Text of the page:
part of her theory of isolation to despise all the views of men on her sex, good and bad alike; and this foolish contempt is even now one of the reasons for the failure or the slow advance of the cause of woman.
She makes two more mistakes. What do women need, she asks, to level them with man? They want nothing but knowledge. Equality of knowledge will equalise them with men. And that they may gain this knowledge, even be free to gain it, there is only one way-isolation from man. The thing needed and the way to win it are thus both laid down, and both are mistakes, then and now.
So the college is established. Here, she says, the women shall be moulded to the fuller day; and then, when the girls are trained at all points as men are trained; then, when the secular emancipation of half the world will have been wrought, why then, afterwards, let women marry-and everywhere shall be
Two heads in council, two beside the hearth,
Two in the liberal offices of life,
Two plummets dropt from one to sound the abyss
Musician, painter, sculptor, critic, more;
And everywhere the broad and bounteous earth
Shall bear a double growth of those rare souls,
Poets, whose thoughts enrich the blood of the world.
But at present, till the work be done, death to the man who enters the college gates. there be no love yet between man and maid. For there lies our weakness-in our leaning to tenderness, in our personal cry for love. I, for one, will never wed." What," says the Prince," have neither
love, children, happiness, what every woman counts her due?" "Love?" she answers, "I have left its feeble fancy behind me. Children? Would that they grew like flowers-and yet, in our love of them, we lose the higher things. They kill us with pity, break us with ourselves!" She feels in that phrase her great difficulty-that Nature is against her feels it, but does not realise it. She dreads her own womanhood. Yet, she sees no other way of action! isolation from man is necessary to re-establish the just equality of women. This is her position, and it includes a denial of natural love which smacks of Lady Blanche, the grim, disappointed woman whom Tennyson creates in order to motive Ida's exclusion of natural affection from her plan. We excuse then what was foolish in Ida's effort; it is not wholly her fault-but at the same time we lose some of our respect for her intelligence. For to deliberately knock her head against the certainties, to believe that they are not certainties and can be dodged, is the greatest of follies. To ignore love between the sexes is one of the little games some women play in the battle for their rights. On the contrary, one of the axioms they ought to lay down in the planning of their struggle is that this kind of love is certain to arise.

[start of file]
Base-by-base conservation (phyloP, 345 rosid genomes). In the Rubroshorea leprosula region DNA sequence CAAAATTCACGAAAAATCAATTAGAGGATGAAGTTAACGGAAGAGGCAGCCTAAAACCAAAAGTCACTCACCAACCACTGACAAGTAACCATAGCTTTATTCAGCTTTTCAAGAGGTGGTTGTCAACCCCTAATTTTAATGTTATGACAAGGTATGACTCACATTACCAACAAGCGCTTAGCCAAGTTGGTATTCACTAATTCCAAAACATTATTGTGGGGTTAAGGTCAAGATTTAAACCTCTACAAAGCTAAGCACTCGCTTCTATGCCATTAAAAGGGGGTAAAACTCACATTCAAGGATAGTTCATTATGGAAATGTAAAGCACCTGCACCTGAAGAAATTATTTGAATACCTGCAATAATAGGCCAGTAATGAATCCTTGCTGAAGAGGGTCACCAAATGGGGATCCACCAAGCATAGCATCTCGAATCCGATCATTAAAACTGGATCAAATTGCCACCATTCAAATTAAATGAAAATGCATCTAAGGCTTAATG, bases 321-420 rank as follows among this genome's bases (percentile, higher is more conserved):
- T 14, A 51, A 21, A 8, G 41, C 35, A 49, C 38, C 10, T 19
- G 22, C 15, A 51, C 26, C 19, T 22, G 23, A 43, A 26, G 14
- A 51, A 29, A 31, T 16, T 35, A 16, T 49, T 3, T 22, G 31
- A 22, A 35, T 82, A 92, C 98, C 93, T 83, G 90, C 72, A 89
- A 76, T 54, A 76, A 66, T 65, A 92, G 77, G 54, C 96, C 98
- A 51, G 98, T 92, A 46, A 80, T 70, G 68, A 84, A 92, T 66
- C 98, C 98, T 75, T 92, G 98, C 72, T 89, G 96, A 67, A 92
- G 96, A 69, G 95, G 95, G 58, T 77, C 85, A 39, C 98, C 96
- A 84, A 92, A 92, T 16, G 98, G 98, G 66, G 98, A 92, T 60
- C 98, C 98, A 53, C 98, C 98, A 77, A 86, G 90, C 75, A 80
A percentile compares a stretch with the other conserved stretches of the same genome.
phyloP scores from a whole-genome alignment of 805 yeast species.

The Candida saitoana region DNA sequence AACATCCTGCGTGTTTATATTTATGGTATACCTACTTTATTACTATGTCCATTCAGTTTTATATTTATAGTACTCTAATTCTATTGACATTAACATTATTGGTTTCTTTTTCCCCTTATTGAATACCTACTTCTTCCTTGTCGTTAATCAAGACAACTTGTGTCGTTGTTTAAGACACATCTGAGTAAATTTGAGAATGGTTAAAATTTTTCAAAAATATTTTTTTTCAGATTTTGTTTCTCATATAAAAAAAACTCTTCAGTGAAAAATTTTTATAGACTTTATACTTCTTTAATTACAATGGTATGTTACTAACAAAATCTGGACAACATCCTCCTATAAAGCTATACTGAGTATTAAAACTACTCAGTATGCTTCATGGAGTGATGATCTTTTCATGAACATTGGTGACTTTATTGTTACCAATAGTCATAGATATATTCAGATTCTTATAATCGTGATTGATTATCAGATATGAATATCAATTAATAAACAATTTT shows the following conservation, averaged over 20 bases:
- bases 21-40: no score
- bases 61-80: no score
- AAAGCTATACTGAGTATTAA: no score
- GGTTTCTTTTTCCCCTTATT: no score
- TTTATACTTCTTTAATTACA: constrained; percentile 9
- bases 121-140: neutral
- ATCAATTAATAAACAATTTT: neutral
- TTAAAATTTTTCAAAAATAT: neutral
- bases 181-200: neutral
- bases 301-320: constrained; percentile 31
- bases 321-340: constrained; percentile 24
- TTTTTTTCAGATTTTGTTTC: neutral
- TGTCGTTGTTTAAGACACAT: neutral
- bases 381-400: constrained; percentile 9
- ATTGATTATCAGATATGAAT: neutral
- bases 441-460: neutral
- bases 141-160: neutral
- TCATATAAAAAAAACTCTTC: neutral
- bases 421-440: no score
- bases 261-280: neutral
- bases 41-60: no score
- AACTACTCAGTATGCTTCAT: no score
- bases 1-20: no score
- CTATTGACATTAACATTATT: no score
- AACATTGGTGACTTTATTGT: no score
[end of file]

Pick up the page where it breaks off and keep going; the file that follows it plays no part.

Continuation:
This union made by love is not the only union which ought to exist between man and woman. All the work of the world ought to be done by both of the sexes in harmonious and equal co-operation, each sex taking what fits best its hand. Without this union the world's work is only half done. And with regard to the woman's cause itself, it can make no progress as long as the law that in all